Child Support

Jacksonville Child Support Lawyer

Legal Representation for Child Support Cases in Florida 

If you are facing a divorce that involves children, you will probably need to work out the details of child support. You are encouraged to seek the help of a Jacksonville child support attorney who can help you obtain the child support you will require.

Our Jacksonville family law firm can protect your rights as the provider or receiver, particularly after a divorce.

Child support is typically given to the custodial parent with a smaller income. It is essential to ensure that the child can maintain a healthy lifestyle so that they do not have to be more disturbed by the divorce than necessary.

Call Charles E. Willmott, P.A. today at (904) 849-5183 or contact us online to schedule a meeting with our child support attorney in Jacksonville!

What is Child Support?

Child support is a crucial component of family law, ensuring children receive the financial assistance they require for their welfare. In Florida, the non-custodial parent typically provides support to cover essential expenses like housing, food, education, healthcare, and clothing.

How Do I File for Child Support?

To file for child support, you must consider the following:

  • The first step is to apply for child support.
  • The amount of child support must be determined based on Florida Statute 61.30.
  • The amount of child support to be paid depends on the number of children who need support and the parties' combined income.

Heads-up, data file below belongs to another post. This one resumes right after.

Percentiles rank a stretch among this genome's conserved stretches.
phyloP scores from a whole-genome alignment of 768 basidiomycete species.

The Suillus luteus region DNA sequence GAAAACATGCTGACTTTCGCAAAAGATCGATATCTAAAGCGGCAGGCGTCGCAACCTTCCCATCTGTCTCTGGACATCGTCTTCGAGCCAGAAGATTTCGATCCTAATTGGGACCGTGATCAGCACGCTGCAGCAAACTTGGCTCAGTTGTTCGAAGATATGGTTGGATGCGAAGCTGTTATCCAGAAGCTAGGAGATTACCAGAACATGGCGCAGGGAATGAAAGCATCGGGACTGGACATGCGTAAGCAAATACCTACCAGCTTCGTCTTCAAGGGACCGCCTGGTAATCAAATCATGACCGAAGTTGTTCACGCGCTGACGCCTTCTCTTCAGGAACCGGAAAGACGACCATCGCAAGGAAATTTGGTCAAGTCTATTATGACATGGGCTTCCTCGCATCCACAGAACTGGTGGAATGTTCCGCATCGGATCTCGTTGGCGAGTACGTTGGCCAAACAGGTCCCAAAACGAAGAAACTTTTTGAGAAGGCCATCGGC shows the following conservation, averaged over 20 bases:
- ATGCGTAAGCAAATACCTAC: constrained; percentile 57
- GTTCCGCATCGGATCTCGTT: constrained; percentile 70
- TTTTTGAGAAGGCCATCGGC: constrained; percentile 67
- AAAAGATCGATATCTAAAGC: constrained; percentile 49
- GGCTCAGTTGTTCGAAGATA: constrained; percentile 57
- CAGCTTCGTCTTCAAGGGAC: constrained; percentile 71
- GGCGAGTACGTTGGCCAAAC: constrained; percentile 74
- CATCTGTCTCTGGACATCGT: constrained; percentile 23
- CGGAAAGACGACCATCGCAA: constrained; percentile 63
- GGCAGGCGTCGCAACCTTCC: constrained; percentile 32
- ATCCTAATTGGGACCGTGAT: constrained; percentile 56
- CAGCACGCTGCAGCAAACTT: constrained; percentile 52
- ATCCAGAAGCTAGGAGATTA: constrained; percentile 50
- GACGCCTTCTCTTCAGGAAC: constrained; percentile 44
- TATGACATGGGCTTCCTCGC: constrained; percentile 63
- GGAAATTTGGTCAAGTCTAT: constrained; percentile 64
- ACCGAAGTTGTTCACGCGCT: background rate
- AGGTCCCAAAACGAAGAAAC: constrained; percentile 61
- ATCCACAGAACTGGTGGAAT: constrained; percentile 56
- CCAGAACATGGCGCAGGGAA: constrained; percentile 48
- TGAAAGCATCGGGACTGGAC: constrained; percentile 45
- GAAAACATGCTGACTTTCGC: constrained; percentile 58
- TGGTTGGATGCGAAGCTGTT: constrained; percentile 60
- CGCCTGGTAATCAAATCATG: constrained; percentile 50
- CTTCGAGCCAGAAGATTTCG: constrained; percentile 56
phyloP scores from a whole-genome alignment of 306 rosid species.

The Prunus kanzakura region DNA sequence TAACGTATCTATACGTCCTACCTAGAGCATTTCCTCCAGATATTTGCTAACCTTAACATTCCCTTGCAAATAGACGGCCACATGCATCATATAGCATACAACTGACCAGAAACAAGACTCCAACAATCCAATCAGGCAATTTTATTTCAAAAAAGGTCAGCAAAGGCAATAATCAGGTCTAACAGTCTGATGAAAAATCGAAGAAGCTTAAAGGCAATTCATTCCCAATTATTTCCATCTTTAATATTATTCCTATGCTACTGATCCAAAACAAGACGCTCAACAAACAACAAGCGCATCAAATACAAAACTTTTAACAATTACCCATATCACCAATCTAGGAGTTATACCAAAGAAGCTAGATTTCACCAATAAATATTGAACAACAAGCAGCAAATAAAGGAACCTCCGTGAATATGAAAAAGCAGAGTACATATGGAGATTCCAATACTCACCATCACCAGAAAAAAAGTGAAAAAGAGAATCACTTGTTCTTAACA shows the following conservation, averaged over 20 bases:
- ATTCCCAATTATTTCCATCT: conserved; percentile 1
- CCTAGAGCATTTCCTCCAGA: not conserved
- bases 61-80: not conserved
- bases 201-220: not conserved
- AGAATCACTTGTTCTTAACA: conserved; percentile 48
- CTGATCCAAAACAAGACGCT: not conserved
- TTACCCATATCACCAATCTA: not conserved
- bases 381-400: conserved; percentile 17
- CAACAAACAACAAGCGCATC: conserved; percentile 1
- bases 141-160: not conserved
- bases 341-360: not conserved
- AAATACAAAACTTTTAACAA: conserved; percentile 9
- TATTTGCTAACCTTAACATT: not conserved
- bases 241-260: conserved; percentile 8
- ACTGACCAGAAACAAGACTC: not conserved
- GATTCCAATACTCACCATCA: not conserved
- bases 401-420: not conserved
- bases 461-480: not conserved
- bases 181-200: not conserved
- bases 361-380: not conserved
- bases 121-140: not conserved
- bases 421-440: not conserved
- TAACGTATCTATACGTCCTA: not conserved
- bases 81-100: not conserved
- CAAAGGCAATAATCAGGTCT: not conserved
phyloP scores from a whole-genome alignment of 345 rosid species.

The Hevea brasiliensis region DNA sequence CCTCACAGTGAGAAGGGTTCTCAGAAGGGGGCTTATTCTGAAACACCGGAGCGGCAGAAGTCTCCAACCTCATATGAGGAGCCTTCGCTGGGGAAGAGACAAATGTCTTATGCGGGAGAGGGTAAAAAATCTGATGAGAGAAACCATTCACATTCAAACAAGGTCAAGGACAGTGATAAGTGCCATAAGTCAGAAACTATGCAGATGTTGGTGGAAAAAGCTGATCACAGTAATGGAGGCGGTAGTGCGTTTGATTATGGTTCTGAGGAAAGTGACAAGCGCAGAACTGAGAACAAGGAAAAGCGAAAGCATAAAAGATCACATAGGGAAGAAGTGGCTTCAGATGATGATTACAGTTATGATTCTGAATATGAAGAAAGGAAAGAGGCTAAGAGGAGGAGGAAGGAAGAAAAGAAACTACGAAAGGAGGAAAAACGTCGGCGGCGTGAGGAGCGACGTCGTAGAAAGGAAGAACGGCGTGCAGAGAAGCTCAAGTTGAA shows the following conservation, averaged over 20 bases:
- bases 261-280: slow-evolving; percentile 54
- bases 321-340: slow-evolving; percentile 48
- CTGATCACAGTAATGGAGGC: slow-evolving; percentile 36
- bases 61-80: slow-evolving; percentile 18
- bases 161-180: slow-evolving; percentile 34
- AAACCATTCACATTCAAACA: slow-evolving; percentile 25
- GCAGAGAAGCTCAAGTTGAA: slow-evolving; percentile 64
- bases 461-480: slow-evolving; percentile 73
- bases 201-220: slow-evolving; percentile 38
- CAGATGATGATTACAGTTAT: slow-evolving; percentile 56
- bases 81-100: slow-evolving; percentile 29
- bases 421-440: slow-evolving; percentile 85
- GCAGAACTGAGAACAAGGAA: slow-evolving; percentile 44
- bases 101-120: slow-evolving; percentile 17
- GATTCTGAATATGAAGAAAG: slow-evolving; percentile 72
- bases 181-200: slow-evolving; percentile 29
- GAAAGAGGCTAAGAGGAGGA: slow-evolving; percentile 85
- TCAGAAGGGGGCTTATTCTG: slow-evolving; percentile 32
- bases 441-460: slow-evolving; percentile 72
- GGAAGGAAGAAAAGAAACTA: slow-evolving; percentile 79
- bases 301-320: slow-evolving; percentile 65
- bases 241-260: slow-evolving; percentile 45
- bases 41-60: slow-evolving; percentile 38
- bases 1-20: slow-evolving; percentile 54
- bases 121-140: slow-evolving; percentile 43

• Child support is then divided between both parents.

How is Child Support Calculated in Florida? 

In Florida, child support calculations adhere to a predetermined formula outlined in state guidelines. Factors such as:

  • Each parent's income
  • The number of children requiring support
  • Childcare expenses
  • Healthcare costs
  • Any special needs of the child
  • The amount of time each parent spends with the child

These factors determine the appropriate amount of child support to be paid. An experienced attorney is essential to ensure accurate calculations and fair outcomes.

Can Child Support Be Modified in Florida?

Yes, Florida law states that child support can be modified under certain conditions:

  • Income—If one or more parents receive a raise or new job that increases their income, no fixed amount justifies a modification; however, the amount of support change must be by at least 15% or $50.
  • Parenting Time—If the original parenting plan is deviated from, the courts may recalculate payments owed according to the actual parenting plan currently being exercised.
  • Expenses—Certain expenses associated with raising a child may require modification. These can include child care, support for the spouse, additional taxes, and health insurance for the child or parent.

If either party is not holding up his or her end of the deal, I can work with you to ensure that all child support payments are made. Additionally, our Jacksonville child support lawyers can ensure that all the necessary steps to enforcement are taken.